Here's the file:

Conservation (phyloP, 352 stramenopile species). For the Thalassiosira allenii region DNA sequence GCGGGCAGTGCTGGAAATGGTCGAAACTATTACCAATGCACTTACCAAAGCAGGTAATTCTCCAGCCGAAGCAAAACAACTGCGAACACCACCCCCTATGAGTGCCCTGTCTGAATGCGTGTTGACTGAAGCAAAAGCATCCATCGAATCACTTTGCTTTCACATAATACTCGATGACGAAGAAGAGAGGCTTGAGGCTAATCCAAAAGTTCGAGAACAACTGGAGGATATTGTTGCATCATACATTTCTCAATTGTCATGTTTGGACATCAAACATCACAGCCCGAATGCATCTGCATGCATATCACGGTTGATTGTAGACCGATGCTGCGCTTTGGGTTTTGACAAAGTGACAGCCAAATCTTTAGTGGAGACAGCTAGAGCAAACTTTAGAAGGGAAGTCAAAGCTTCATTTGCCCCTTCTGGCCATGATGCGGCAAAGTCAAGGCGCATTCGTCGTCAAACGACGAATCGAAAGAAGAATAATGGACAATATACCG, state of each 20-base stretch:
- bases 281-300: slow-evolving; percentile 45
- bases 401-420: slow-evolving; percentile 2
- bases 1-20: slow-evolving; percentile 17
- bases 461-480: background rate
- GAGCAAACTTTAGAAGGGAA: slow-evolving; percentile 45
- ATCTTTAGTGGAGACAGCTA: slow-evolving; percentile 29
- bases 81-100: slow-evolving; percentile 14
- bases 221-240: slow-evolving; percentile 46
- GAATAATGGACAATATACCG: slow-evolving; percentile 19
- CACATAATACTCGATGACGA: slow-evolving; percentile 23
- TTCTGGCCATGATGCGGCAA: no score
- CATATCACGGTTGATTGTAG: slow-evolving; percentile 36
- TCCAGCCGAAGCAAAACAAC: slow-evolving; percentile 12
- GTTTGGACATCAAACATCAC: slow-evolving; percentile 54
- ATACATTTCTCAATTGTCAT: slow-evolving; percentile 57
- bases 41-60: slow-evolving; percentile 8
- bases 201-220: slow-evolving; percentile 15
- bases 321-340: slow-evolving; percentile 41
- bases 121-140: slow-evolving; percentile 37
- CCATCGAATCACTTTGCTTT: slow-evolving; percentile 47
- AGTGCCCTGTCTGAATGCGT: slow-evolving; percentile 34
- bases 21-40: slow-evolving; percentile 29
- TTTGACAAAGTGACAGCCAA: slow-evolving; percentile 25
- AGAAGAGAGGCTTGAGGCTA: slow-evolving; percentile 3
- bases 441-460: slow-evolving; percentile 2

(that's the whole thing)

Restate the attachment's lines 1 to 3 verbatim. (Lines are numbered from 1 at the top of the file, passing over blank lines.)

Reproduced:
Conservation (phyloP, 352 stramenopile species). For the Thalassiosira allenii region DNA sequence GCGGGCAGTGCTGGAAATGGTCGAAACTATTACCAATGCACTTACCAAAGCAGGTAATTCTCCAGCCGAAGCAAAACAACTGCGAACACCACCCCCTATGAGTGCCCTGTCTGAATGCGTGTTGACTGAAGCAAAAGCATCCATCGAATCACTTTGCTTTCACATAATACTCGATGACGAAGAAGAGAGGCTTGAGGCTAATCCAAAAGTTCGAGAACAACTGGAGGATATTGTTGCATCATACATTTCTCAATTGTCATGTTTGGACATCAAACATCACAGCCCGAATGCATCTGCATGCATATCACGGTTGATTGTAGACCGATGCTGCGCTTTGGGTTTTGACAAAGTGACAGCCAAATCTTTAGTGGAGACAGCTAGAGCAAACTTTAGAAGGGAAGTCAAAGCTTCATTTGCCCCTTCTGGCCATGATGCGGCAAAGTCAAGGCGCATTCGTCGTCAAACGACGAATCGAAAGAAGAATAATGGACAATATACCG, state of each 20-base stretch:
- bases 281-300: slow-evolving; percentile 45
- bases 401-420: slow-evolving; percentile 2